Already in our local village, there are stores filled with Halloween costumes. I don't want summer to end, although fall  in Pennsylvania, is spectacular, it means five months of winter, and a very cold studio!

  So here is a post card to celebrate fall!
I used 3 pieces of fabric - rust doupioni, orange Ultrasuede and orange silk. Scraps are perfect. Once those were pieced onto a 4 1/2" x 6 1/2" piece of baby flannel, I fused 3 small pieces of Angelina fibers together using wax paper or a small Teflon sheet. I used Copper, Enchanted Forest and Brass fibers. I placed the small fused piece  on top of the fabric and then fused the Halloween Vintage image on top of the Angelina, which is on top of the fabric. How easy is that?

Baste the pieced fabric to the fast-to-fuse postcard shape. Cut the piece to 4"x6".

I used the Firecracker colorway in the Rayon tape and rococo lace selection. Using champagne Nymo, tack rococo lace around the edge of the vintage image.
Make small loops or "half-bow" loops with the rayon tape, simply by gathering the ribbon and taking a few stitches in the ribbon to hold the loops in place; starting on the right side of the vintage image. I let one end of the rayon tape hang 1 inch below the bottom of the post card.

Clip several bats and pumpkins from the satin bat and pumpkin garland and tack the small motifs in place with Nymo.

Using 4mm silk ribbon in yellow and orange, add one-wrap French knots on the left side of the vintage image, on top of the rococo lace. Add several Ribbon Stitch flowers in 4mm yellow silk ribbon, among the pumpkins. Fill the center of the flowers with gold seed beads.  Stitch miscellaneous beads and buttons among the rayon tape and the French knots.

Tack gold lurex fringe around the outside edge of the card using Nymo thread. Using some of our cotton picot trim, which I dyed burgundy, tack that trim down next to the gold as a finishing touch.

Fuse a RibbonSmyth French Post Card back to the back of the card.  Add your greeting! Ready to a padded envelope! 

RibbonSmyth Rainbow Dyed Wool Pieces

This is dyed wool using the left-over dyes from dying rayon tape. Isn't this wool gorgeous? Love recycling.
Because wool applique is so popular, finding wool blankets is becoming more difficult. I purchase my wool blankets at thrift stores.

These are two pieces from a bubblegum pink wool blanket. I cut pieces to use for cuffs or for purses. Because the wool is so heavy after it's been dyed; keep the pieces small. Wash the wool blanket in hot water and dry in the dryer to felt. I usually wash a blanket several times.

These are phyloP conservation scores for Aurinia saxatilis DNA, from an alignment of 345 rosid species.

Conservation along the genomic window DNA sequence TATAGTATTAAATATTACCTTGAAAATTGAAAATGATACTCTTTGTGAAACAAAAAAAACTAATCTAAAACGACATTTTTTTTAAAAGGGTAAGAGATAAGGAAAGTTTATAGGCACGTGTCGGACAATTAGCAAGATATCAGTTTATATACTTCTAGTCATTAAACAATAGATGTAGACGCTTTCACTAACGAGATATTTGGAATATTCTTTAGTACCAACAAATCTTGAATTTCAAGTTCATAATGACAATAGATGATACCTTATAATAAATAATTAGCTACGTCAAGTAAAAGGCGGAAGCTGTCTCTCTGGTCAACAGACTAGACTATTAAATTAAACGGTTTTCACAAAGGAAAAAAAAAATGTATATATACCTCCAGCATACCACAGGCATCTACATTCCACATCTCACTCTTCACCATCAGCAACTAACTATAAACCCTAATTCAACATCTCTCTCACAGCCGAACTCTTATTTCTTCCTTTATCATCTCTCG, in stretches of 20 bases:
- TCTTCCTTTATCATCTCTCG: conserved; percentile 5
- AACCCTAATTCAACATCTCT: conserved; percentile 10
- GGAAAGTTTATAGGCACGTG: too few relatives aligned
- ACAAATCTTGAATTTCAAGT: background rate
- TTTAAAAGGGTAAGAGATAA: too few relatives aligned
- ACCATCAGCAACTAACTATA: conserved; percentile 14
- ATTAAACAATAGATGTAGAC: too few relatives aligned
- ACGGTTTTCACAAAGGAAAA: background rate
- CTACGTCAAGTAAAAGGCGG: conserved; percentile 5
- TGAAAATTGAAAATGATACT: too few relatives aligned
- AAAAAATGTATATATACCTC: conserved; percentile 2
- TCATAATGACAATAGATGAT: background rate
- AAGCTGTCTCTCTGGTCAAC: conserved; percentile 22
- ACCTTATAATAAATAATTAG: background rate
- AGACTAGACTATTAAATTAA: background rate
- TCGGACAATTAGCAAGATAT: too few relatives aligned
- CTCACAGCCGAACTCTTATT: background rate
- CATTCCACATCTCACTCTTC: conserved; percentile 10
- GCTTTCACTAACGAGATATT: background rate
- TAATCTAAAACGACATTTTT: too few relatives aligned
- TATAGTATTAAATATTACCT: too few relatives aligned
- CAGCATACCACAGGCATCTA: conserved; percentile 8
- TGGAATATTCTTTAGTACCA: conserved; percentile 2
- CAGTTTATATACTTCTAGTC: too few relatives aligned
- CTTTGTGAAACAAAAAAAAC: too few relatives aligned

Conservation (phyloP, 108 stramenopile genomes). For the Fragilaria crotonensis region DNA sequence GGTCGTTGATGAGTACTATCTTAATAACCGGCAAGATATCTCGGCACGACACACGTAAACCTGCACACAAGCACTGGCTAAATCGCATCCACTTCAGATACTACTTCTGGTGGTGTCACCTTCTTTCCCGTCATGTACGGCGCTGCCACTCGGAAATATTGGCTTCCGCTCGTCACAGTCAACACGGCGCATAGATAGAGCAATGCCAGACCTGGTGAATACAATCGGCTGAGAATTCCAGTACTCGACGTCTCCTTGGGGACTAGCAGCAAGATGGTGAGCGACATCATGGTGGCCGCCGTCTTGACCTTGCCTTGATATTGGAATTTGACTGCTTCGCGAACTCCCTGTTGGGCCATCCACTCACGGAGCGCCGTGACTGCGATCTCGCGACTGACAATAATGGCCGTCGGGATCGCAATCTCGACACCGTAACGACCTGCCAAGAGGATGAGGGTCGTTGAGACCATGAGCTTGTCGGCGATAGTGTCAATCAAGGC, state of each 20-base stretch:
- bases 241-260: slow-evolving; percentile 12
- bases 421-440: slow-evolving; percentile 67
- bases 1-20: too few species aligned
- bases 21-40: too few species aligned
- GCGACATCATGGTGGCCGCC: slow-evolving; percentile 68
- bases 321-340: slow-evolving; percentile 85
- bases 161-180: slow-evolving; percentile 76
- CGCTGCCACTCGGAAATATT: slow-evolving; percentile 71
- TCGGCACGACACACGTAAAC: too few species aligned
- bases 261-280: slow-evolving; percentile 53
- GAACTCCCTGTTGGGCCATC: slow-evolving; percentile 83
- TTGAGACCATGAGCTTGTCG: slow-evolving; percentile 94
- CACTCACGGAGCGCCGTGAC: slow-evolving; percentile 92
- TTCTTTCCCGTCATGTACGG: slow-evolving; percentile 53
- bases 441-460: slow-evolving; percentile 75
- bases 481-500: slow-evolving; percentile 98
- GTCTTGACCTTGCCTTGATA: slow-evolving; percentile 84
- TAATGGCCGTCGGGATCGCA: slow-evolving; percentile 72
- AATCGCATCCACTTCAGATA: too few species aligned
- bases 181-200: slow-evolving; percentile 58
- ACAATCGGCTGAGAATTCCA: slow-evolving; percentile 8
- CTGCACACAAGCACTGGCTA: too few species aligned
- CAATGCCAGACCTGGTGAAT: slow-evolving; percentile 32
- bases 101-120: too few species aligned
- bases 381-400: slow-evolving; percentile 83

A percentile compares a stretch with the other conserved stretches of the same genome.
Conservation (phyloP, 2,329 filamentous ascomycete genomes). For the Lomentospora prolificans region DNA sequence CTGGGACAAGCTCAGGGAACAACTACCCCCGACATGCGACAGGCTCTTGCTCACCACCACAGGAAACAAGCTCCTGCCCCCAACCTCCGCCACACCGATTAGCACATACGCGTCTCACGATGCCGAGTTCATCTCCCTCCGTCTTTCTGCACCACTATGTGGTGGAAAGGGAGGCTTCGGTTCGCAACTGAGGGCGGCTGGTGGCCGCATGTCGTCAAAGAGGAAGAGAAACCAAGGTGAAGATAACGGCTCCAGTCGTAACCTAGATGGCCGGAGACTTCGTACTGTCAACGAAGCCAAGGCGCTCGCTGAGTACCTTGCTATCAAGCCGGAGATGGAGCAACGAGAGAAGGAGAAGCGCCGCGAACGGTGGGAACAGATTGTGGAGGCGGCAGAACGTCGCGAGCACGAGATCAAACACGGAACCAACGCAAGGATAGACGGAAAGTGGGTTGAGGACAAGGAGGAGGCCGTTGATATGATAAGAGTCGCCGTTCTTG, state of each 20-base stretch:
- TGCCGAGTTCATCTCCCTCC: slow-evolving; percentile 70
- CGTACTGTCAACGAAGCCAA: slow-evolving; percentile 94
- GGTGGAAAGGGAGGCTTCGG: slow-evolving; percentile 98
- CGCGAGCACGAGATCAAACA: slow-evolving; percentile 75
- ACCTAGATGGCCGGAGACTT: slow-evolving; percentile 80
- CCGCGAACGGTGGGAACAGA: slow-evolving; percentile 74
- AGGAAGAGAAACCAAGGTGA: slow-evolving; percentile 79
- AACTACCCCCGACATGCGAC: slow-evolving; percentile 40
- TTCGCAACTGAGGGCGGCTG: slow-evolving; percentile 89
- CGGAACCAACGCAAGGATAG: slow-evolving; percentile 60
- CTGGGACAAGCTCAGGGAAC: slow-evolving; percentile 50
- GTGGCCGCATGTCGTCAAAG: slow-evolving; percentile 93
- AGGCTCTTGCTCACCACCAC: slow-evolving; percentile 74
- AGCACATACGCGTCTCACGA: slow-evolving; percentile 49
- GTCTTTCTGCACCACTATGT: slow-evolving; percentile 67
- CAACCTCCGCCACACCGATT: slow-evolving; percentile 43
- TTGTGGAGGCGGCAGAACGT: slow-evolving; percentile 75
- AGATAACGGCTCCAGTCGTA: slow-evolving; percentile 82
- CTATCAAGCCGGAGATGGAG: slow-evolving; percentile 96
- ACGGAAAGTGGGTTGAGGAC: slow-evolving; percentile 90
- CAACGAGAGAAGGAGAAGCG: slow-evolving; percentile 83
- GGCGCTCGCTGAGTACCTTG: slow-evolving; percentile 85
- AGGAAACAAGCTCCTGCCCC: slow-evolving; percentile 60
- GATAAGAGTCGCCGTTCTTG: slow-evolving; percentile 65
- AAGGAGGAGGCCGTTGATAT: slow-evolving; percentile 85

I used our RibbonSmyth Rainbow Dyes for rayon and cotton and the dye worked well on the wool. I used a pipette and drizzled dye onto the damp wool pieces, which I laid on top of a plastic trash bag. After dyeing, don't move the wool.  Let it dry outdoors. While it is still wet, I roll up the wool pieces in paper towels to aid the drying process, but I also collect the paper towels.  Loving the colors. That's what's great about dyeing. I never know the outcome until the fabric is completely dry! And I am always happy with the outcome!

Dyed paper towel rose

When I finish dyeing rayon tape and trims, I am never able to throw away the dye. All the dyes I use, I mix just for dyeing that day. So a little bit of dye left in about 20 containers has to be used. This photo features paper towels and  a paper towel rose laying on top of wool fabric. Stephanie Novatski taught me to save paper towels, used for sopping up dye. Stephanie is beyond generous in sharing her tricks and techniques. After dyeing, let the paper towels dry and then I iron them and put into a 2 gallon zip lock. Dyed paper towels are great to use as fabric in your machine. They layer beautifully on top of fabric, can be used in the Embellisher, and are perfect for collage work. Coat them with Paverpol or Diamond Glaze to create jewelry pieces. I plan on using some of my dyed paper towels on wool cuffs.

I have to "see" everything. If it is not in a clear see-through tote or zip does not exist.